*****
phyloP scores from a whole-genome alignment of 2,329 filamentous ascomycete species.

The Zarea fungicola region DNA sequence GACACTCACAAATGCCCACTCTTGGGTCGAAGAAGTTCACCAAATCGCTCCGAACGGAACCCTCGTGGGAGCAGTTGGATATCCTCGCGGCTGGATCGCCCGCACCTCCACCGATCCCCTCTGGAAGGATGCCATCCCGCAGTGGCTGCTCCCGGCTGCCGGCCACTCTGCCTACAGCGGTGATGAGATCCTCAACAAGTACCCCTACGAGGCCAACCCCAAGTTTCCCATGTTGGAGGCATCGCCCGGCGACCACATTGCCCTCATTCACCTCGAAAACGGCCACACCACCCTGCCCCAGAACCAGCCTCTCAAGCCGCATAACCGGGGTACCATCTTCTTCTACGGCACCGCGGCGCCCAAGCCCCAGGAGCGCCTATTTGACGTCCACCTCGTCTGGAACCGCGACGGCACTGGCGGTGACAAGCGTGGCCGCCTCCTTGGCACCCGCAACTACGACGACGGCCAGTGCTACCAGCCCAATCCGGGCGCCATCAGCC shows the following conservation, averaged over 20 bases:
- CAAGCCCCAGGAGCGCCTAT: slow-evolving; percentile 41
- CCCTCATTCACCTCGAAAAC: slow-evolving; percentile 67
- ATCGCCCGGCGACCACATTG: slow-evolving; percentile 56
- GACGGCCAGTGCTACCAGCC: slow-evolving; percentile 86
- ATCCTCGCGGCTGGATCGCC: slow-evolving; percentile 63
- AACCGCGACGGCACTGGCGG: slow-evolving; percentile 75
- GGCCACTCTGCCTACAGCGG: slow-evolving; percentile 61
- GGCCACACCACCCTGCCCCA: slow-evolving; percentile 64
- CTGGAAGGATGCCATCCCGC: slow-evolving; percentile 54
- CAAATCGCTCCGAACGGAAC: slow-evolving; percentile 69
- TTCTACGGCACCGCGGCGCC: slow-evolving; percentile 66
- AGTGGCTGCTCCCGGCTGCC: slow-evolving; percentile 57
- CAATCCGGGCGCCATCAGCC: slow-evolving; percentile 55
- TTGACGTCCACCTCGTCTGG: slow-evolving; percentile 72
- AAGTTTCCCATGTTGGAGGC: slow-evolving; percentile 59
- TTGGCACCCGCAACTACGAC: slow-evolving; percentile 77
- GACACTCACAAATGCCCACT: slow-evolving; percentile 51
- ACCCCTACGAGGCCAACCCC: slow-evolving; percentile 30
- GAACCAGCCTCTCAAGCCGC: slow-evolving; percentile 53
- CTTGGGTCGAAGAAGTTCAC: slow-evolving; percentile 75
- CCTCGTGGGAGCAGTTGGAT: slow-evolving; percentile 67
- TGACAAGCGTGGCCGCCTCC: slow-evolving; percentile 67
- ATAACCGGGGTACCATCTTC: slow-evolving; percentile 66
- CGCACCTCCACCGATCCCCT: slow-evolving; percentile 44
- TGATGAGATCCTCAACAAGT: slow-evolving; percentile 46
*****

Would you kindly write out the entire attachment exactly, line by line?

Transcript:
phyloP scores from a whole-genome alignment of 2,329 filamentous ascomycete species.

The Zarea fungicola region DNA sequence GACACTCACAAATGCCCACTCTTGGGTCGAAGAAGTTCACCAAATCGCTCCGAACGGAACCCTCGTGGGAGCAGTTGGATATCCTCGCGGCTGGATCGCCCGCACCTCCACCGATCCCCTCTGGAAGGATGCCATCCCGCAGTGGCTGCTCCCGGCTGCCGGCCACTCTGCCTACAGCGGTGATGAGATCCTCAACAAGTACCCCTACGAGGCCAACCCCAAGTTTCCCATGTTGGAGGCATCGCCCGGCGACCACATTGCCCTCATTCACCTCGAAAACGGCCACACCACCCTGCCCCAGAACCAGCCTCTCAAGCCGCATAACCGGGGTACCATCTTCTTCTACGGCACCGCGGCGCCCAAGCCCCAGGAGCGCCTATTTGACGTCCACCTCGTCTGGAACCGCGACGGCACTGGCGGTGACAAGCGTGGCCGCCTCCTTGGCACCCGCAACTACGACGACGGCCAGTGCTACCAGCCCAATCCGGGCGCCATCAGCC shows the following conservation, averaged over 20 bases:
- CAAGCCCCAGGAGCGCCTAT: slow-evolving; percentile 41
- CCCTCATTCACCTCGAAAAC: slow-evolving; percentile 67
- ATCGCCCGGCGACCACATTG: slow-evolving; percentile 56
- GACGGCCAGTGCTACCAGCC: slow-evolving; percentile 86
- ATCCTCGCGGCTGGATCGCC: slow-evolving; percentile 63
- AACCGCGACGGCACTGGCGG: slow-evolving; percentile 75
- GGCCACTCTGCCTACAGCGG: slow-evolving; percentile 61
- GGCCACACCACCCTGCCCCA: slow-evolving; percentile 64
- CTGGAAGGATGCCATCCCGC: slow-evolving; percentile 54
- CAAATCGCTCCGAACGGAAC: slow-evolving; percentile 69
- TTCTACGGCACCGCGGCGCC: slow-evolving; percentile 66
- AGTGGCTGCTCCCGGCTGCC: slow-evolving; percentile 57
- CAATCCGGGCGCCATCAGCC: slow-evolving; percentile 55
- TTGACGTCCACCTCGTCTGG: slow-evolving; percentile 72
- AAGTTTCCCATGTTGGAGGC: slow-evolving; percentile 59
- TTGGCACCCGCAACTACGAC: slow-evolving; percentile 77
- GACACTCACAAATGCCCACT: slow-evolving; percentile 51
- ACCCCTACGAGGCCAACCCC: slow-evolving; percentile 30
- GAACCAGCCTCTCAAGCCGC: slow-evolving; percentile 53
- CTTGGGTCGAAGAAGTTCAC: slow-evolving; percentile 75
- CCTCGTGGGAGCAGTTGGAT: slow-evolving; percentile 67
- TGACAAGCGTGGCCGCCTCC: slow-evolving; percentile 67
- ATAACCGGGGTACCATCTTC: slow-evolving; percentile 66
- CGCACCTCCACCGATCCCCT: slow-evolving; percentile 44
- TGATGAGATCCTCAACAAGT: slow-evolving; percentile 46